Google found themselves defending their privacy policies when they introduced Google Flu Trends, a service that aggregates relevant search queries like “fever” to produce some interesting visual analytics. More useful perhaps is Google’s participation in Health Map, a very rich tool that plots data from a variety of credible sources onto Google Maps. (For those of you who prefer a good hearty Excel spreadsheet, Google has you covered as well.)  The New York Times used an Adobe Flash-based graphic to illustrate the speed and severity of the infection. Today, there is news of a location API for Twitter in the works. One wonders what interesting Swine Flu visualizations this will provide.

 High Powered Computing

High Powered Computing clusters worldwide are helping researchers better understand H1N1’s unique properties, predict how it may mutate over time, and importantly model how the little bugger might respond to various vaccines. These HPC clusters are capable of processing exabytes of data in a fraction of the time it would have taken even two years ago. Similarly, researchers are renting processing cycles on Amazon’s powerful cloud computing servers to analyze data. In one instance, a small group of scientists was able to crunch the data they needed in just 6 days, a process that would have taken more than 140 days on a single desktop computer. Technologists have asserted that pandemics are fundamentally complex data problems, so this sort of processing brawn is proving to be an important part of the solution.

 SaaS

Speaking of cloud computing, many companies and governments are revising their continuity plans with teleworking top of mind. For starters, authorities are advocating “social distance” as an effective strategy to slow the spread of Swine Flu. And of course employees showing symptoms are encouraged to stay home. This is welcome news for companies like Citrix, Cisco, VMWare, Microsoft, Juniper Networks and many more who are pushing SaaS offerings ranging from desktop virtualization to web-based collaboration tools. Swine Flu or not, business marches on. Meanwhile, educators and parents shudder at the thought of prolonged school closures.  This concern has created an extremely fast-growing market for companies like SIMtone, who recently launched a new business unit focused on delivering a whole range of cloud-based educational services to students and school districts.

Hardware

Swine Flu has been a boon for companies that make thermal imaging products, as governments around the world rush to equip their ports of entry with H1N1 screening equipment. Market leader Flir Systems was trading at ~$18/share in March.  By mid-May, they were trading above $26/share, a whopping 44% jump. On another front, Sanyo has announced a new electrolyzed water technology they claim kills off Swine Flu virus. Look for commercial deployments in a public restroom near you by the end of this year. 

Software

The development community is doing its part in the fight against Swine Flu, shipping new code to help hospitals better handle an influx of suspected cases. Patient Care Technology Systems – an EMR player – released an enhancement to their emergency room system that helps triage nurses when a patient presents with Swine Flu-like systems. And new apps are being developed atop of Microsoft’s Amalga platform, some in as little as three hours. Software – fast, infinitely flexible and easily deployed – will continue be a powerful tool as the Swine Flu crisis continues.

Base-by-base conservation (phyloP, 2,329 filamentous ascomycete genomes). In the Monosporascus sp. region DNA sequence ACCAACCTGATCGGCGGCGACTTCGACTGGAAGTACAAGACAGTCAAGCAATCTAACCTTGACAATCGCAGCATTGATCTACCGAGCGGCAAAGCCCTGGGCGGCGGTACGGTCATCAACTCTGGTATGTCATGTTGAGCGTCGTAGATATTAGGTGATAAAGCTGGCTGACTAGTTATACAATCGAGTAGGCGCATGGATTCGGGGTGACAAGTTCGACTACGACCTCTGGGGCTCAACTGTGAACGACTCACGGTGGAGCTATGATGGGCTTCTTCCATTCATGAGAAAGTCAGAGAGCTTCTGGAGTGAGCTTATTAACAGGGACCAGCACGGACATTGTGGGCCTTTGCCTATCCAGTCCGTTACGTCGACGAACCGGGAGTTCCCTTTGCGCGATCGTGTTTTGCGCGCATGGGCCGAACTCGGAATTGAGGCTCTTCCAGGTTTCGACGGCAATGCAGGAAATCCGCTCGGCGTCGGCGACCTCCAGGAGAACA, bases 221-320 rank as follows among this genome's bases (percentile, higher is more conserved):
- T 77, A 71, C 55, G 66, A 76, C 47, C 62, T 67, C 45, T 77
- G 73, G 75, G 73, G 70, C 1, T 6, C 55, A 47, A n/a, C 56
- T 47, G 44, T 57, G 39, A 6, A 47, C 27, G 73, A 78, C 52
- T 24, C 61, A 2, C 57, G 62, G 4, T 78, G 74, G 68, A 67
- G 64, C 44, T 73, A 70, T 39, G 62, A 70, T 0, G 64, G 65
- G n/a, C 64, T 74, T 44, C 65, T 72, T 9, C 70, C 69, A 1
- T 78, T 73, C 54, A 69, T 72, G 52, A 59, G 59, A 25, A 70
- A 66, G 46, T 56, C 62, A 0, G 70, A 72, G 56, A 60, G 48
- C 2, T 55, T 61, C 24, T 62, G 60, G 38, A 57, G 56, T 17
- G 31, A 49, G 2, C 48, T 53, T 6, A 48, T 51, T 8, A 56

Security

Cybercriminals are preying on public fears, with flu-themed spam accounting for four percent of global spam during the height of the initial outbreak, according to an analyst at Cisco’s Ironport messaging security division. Unsuspecting users who click on mails with clever subject lines like “Madonna caught swine flu” end up installing malware on their machines. Companies like Symantec and McAfee will be very busy this fall fighting virus-inspired viruses and trying to thwart the bad guys. I should point out that the impending launch of Windows 7 adds another layer of complexity, as the black hat community loves nothing more than to expose vulnerabilities in any new OS.

Electronic Entertainment

World of Warcraft devotees (you know who you are) will remember “Corrupted Blood”, a virtual plague that in 2005 infected nearly 100% of the online game’s population. While many players were irate, epidemiologists took the opportunity to study the outbreak, work that later informed theories of how Swine Flu and other diseases could spread in the real world. More recently, a group of Dutch researchers unveiled “The Great Flu”, a highly entertaining game that casts players as the head of the fictional World Pandemic Control organization. It’s certainly better than “The Swine Flu Sneeze”, a somewhat bizarre affair funded by the Wellcome Trust to teach players just how dangerous a sneeze can be.

Surely I’ve missed some obvious links between Technology and Swine Flu thus far. But the trend is clear.  In times of public health crisis, technology serves as a potent remedy by speeding communications, accelerating research, and providing employers, educators and public officials with options that simply weren’t possible even a decade ago. That said, there are side-effects that we – and our tech clients – will need to carefully manage.

One last note: if all of this reading about viruses, sneezing, and pandemics has left you feeling a bit squeamish, you might consider running out and getting yourself a self-sanitizing keyboard. This little beauty tops my holiday wish list this year.

Pete Pedersen
Chair, Edelman Technology
@pete_pedersen

Disclosure:  Adobe, Citrix, Microsoft and Symantec are all Edelman clients.